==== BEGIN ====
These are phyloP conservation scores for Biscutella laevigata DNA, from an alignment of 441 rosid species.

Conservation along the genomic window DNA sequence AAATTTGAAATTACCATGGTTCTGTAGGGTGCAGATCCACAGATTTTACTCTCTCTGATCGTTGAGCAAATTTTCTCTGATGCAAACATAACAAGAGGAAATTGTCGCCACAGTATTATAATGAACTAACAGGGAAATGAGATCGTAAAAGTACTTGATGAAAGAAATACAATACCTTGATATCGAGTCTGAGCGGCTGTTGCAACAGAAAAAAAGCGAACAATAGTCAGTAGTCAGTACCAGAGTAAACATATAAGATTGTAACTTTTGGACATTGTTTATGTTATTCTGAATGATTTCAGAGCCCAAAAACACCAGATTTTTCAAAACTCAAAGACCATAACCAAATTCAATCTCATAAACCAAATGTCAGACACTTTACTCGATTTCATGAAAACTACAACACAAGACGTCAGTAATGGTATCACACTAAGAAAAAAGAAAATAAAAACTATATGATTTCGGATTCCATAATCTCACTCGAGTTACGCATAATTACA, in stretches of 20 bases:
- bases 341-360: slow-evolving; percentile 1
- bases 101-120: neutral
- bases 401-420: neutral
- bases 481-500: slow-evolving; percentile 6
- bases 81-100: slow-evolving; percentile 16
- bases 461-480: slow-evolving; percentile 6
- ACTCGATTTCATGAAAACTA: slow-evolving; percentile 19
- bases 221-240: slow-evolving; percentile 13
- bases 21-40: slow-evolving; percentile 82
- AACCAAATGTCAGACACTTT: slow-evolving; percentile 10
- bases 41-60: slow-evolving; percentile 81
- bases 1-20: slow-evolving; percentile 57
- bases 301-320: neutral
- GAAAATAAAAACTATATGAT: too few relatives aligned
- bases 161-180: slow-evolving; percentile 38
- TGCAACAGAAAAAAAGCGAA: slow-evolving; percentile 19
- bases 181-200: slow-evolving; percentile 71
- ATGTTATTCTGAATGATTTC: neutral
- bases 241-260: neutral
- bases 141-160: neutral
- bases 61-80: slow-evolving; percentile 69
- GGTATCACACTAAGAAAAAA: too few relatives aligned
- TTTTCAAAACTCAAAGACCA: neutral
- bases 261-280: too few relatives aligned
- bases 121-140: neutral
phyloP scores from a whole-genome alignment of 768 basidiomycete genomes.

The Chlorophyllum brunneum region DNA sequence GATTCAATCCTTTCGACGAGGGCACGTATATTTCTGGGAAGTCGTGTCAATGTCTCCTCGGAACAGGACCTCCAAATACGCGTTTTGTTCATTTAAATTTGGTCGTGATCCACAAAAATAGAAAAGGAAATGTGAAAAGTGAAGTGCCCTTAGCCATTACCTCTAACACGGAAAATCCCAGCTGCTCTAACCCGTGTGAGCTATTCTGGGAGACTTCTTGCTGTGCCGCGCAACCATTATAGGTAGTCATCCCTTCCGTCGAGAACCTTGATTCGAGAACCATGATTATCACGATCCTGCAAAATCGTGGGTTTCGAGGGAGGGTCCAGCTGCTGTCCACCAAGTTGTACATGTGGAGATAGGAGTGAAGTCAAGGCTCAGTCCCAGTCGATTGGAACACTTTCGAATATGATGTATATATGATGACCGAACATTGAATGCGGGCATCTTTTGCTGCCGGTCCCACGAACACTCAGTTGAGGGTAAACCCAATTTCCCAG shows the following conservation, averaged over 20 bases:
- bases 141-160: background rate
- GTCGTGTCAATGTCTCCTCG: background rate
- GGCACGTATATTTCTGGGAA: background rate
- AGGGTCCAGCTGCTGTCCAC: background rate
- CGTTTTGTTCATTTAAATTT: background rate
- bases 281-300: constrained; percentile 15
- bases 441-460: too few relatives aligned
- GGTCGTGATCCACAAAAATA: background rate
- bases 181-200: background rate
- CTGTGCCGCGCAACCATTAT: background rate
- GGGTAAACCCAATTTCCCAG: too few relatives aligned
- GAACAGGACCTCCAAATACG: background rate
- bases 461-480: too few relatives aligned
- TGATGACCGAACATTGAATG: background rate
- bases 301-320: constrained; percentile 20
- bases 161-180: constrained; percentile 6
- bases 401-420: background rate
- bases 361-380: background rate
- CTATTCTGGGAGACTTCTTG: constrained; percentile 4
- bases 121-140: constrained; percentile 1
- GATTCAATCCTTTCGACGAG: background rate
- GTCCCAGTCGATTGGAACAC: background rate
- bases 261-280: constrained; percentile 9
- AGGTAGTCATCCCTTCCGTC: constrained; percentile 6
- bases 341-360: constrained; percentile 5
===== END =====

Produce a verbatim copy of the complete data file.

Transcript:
These are phyloP conservation scores for Biscutella laevigata DNA, from an alignment of 441 rosid species.

Conservation along the genomic window DNA sequence AAATTTGAAATTACCATGGTTCTGTAGGGTGCAGATCCACAGATTTTACTCTCTCTGATCGTTGAGCAAATTTTCTCTGATGCAAACATAACAAGAGGAAATTGTCGCCACAGTATTATAATGAACTAACAGGGAAATGAGATCGTAAAAGTACTTGATGAAAGAAATACAATACCTTGATATCGAGTCTGAGCGGCTGTTGCAACAGAAAAAAAGCGAACAATAGTCAGTAGTCAGTACCAGAGTAAACATATAAGATTGTAACTTTTGGACATTGTTTATGTTATTCTGAATGATTTCAGAGCCCAAAAACACCAGATTTTTCAAAACTCAAAGACCATAACCAAATTCAATCTCATAAACCAAATGTCAGACACTTTACTCGATTTCATGAAAACTACAACACAAGACGTCAGTAATGGTATCACACTAAGAAAAAAGAAAATAAAAACTATATGATTTCGGATTCCATAATCTCACTCGAGTTACGCATAATTACA, in stretches of 20 bases:
- bases 341-360: slow-evolving; percentile 1
- bases 101-120: neutral
- bases 401-420: neutral
- bases 481-500: slow-evolving; percentile 6
- bases 81-100: slow-evolving; percentile 16
- bases 461-480: slow-evolving; percentile 6
- ACTCGATTTCATGAAAACTA: slow-evolving; percentile 19
- bases 221-240: slow-evolving; percentile 13
- bases 21-40: slow-evolving; percentile 82
- AACCAAATGTCAGACACTTT: slow-evolving; percentile 10
- bases 41-60: slow-evolving; percentile 81
- bases 1-20: slow-evolving; percentile 57
- bases 301-320: neutral
- GAAAATAAAAACTATATGAT: too few relatives aligned
- bases 161-180: slow-evolving; percentile 38
- TGCAACAGAAAAAAAGCGAA: slow-evolving; percentile 19
- bases 181-200: slow-evolving; percentile 71
- ATGTTATTCTGAATGATTTC: neutral
- bases 241-260: neutral
- bases 141-160: neutral
- bases 61-80: slow-evolving; percentile 69
- GGTATCACACTAAGAAAAAA: too few relatives aligned
- TTTTCAAAACTCAAAGACCA: neutral
- bases 261-280: too few relatives aligned
- bases 121-140: neutral
phyloP scores from a whole-genome alignment of 768 basidiomycete genomes.

The Chlorophyllum brunneum region DNA sequence GATTCAATCCTTTCGACGAGGGCACGTATATTTCTGGGAAGTCGTGTCAATGTCTCCTCGGAACAGGACCTCCAAATACGCGTTTTGTTCATTTAAATTTGGTCGTGATCCACAAAAATAGAAAAGGAAATGTGAAAAGTGAAGTGCCCTTAGCCATTACCTCTAACACGGAAAATCCCAGCTGCTCTAACCCGTGTGAGCTATTCTGGGAGACTTCTTGCTGTGCCGCGCAACCATTATAGGTAGTCATCCCTTCCGTCGAGAACCTTGATTCGAGAACCATGATTATCACGATCCTGCAAAATCGTGGGTTTCGAGGGAGGGTCCAGCTGCTGTCCACCAAGTTGTACATGTGGAGATAGGAGTGAAGTCAAGGCTCAGTCCCAGTCGATTGGAACACTTTCGAATATGATGTATATATGATGACCGAACATTGAATGCGGGCATCTTTTGCTGCCGGTCCCACGAACACTCAGTTGAGGGTAAACCCAATTTCCCAG shows the following conservation, averaged over 20 bases:
- bases 141-160: background rate
- GTCGTGTCAATGTCTCCTCG: background rate
- GGCACGTATATTTCTGGGAA: background rate
- AGGGTCCAGCTGCTGTCCAC: background rate
- CGTTTTGTTCATTTAAATTT: background rate
- bases 281-300: constrained; percentile 15
- bases 441-460: too few relatives aligned
- GGTCGTGATCCACAAAAATA: background rate
- bases 181-200: background rate
- CTGTGCCGCGCAACCATTAT: background rate
- GGGTAAACCCAATTTCCCAG: too few relatives aligned
- GAACAGGACCTCCAAATACG: background rate
- bases 461-480: too few relatives aligned
- TGATGACCGAACATTGAATG: background rate
- bases 301-320: constrained; percentile 20
- bases 161-180: constrained; percentile 6
- bases 401-420: background rate
- bases 361-380: background rate
- CTATTCTGGGAGACTTCTTG: constrained; percentile 4
- bases 121-140: constrained; percentile 1
- GATTCAATCCTTTCGACGAG: background rate
- GTCCCAGTCGATTGGAACAC: background rate
- bases 261-280: constrained; percentile 9
- AGGTAGTCATCCCTTCCGTC: constrained; percentile 6
- bases 341-360: constrained; percentile 5